Solid-state 31P NMR analyses of the sediment samples were carried out at the NMR center in the School of Chemistry and Biochemistry at the Georgia Institute of Technology. The 31P NMR spectra were acquired on a Bruker DSX 400 spectrometer using Cross Polarization-Magic Angle Spinning (CP-MAS) at a 31P frequency of 161 MHz. Approximately 90 mg of powdered sample was packed into a 4 mm diameter cylindrical zirconia rotor fitted with a Kel-F cap and spun at 10 000 ± 10 Hz in a Bruker magic-angle spinning probe. The presence of spinning sidebands is an artifact of MAS, but at fast enough spinning rates such as the one used here, they do not interfere with the peak resonances. For all samples, a cross-polarization sequence, optimized to obtain semiquantitative data, was used with a 1.0 ms contact time and a pulse delay of 4 s. In order to obtain semiquantitative data using CP-MAS techniques, the time delay between two consecutive NMR pulses (referred to as the pulse delay), used should be much greater than the spin-lattice relaxation times (T1ρH's)of all the different functional groups present.[40] In complex material such as natural organic matter, where a range of T1ρH's are present, NMR optimization experiments have to be performed to determine an optimal value of pulse delay that satisfies the above condition. The presence of paramagnetic material in natural samples usually helps lower the relaxation times and thus more scans can be acquired in a given amount of time. In a series of experiments performed on marine dissolved organic matter samples, Clark[41] found that varying the pulse delay from 1 to 20 s did not appear to alter the relative peak areas of the P-ester and phosphonate peaks, suggesting that 4 s was a sufficient pulse delay for these peaks to relax in the sample matrix. A contact time of 1 ms, commonly used for natural organic matter samples, was found to be optimal in this case as well. A total of 32 000 transients were collected for each sample, and the spectra were processed with 100 Hz line broadening. The data processing and calculation of integrated peak areas were carried out off-line using the Mestre-C software package (Mestrelab Research, Santiago de Compostela, Spain). The peaks present in the solid-state 31P NMR spectra were accepted for further analyses only if their signal to noise ratios (as determined using the Mestre-C software) were greater than 4. The identification of functional groups by 31P NMR is based on their chemical shift relative to an external phosphoric acid standard. Chemical shift values are used to represent differences in resonance frequency of different P compound classes. These values are dimensionless and are expressed in parts per million (ppm) relative to the phosphoric acid standard set at 0 ppm. Figure 4 illustrates the chemical structures and 31P NMR chemical shift ranges of common P functional groups in both natural and standard materials as compiled from the literature.[27, 4244] Using the Mestre-C software package, peak areas between selected ppm ranges corresponding to different P functional groups (Fig. 4) can be integrated. The software returns absolute peak areas relative to a reference peak (whose area is set as 1). Percentage peak areas of individual peaks are then calculated by dividing their areas by the total spectral peak area of the sample. Using the Mestre-C software rather than manual integration, ensures that the spectral limits are chosen precisely for all spectra. The errors associated with solid-state 13C CP-MAS NMR measurements and peak area determinations are on the order of 10%.[45, 46] Given that NMR parameters such as contact time and recycle delay were optimized using a similar procedure to the 13C measurements, and the analyses were carried out on the same instrument, it is expected that errors in 31P will be of a similar magnitude.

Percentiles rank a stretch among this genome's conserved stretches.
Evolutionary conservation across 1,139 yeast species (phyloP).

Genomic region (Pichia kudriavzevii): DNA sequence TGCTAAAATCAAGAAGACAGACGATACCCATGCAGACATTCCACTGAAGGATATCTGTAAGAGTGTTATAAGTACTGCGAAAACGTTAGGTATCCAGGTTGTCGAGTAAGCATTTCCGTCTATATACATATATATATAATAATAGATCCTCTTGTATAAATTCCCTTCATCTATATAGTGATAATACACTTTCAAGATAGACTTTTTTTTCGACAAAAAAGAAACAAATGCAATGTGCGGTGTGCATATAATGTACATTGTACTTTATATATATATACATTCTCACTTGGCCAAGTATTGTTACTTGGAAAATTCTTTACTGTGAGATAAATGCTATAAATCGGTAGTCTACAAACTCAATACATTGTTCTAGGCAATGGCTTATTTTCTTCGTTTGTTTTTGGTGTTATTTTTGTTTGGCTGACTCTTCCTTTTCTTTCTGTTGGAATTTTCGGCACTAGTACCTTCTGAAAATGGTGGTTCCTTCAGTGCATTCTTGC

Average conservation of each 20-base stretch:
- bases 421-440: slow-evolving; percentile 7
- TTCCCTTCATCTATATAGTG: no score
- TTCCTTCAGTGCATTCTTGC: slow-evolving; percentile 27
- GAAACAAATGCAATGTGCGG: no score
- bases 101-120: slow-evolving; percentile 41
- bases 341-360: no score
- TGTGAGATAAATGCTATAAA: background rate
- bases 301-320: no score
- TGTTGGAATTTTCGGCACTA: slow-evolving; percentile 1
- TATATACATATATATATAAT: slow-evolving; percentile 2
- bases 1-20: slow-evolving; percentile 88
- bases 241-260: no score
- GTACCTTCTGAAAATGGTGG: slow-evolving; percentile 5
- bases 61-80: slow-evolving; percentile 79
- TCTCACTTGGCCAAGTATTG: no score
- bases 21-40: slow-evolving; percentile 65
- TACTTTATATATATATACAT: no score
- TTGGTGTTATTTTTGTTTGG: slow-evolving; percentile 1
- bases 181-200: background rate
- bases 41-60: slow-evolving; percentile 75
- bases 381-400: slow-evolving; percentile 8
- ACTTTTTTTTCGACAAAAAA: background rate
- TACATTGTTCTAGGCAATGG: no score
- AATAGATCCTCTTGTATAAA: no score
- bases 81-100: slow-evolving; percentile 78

Figure 4

31P NMR chemical shift ranges (on the ppm scale) and chemical structures of common P functional groups observed in natural samples.

III. Results and Discussion

A. 31P NMR results

Solid-state 31P NMR spectra of demineralized sediment samples from Effingham Inlet are presented in Figs. 5 and 6. The most prominent feature observed in all the spectra is the peak centered at around -3 ppm. Peaks in the chemical shift range (10 to -10 ppm) are primarily attributed to P esters. Resonances on the right (upfield) side of this central peak are attributed to P diesters, pyrophosphates, and end groups of polyphosphates (Fig. 4). Peak area integrations (Table I) indicate that P esters comprise the major percentage of P in the demineralized sediments. Phosphate monoesters are present in biomolecules such as mononucleotides, sugar phosphates, and inositol phosphate, whereas diesters occur in phospho-lipids and nucleic acids.[43] The abundance of P esters in natural organic matter is undoubtedly related to the synthesis of these compounds by all living organisms, and they are typically the most abundant compound class seen in studies from both marine and terrestrial environments[36, 44, 47].
Figure 5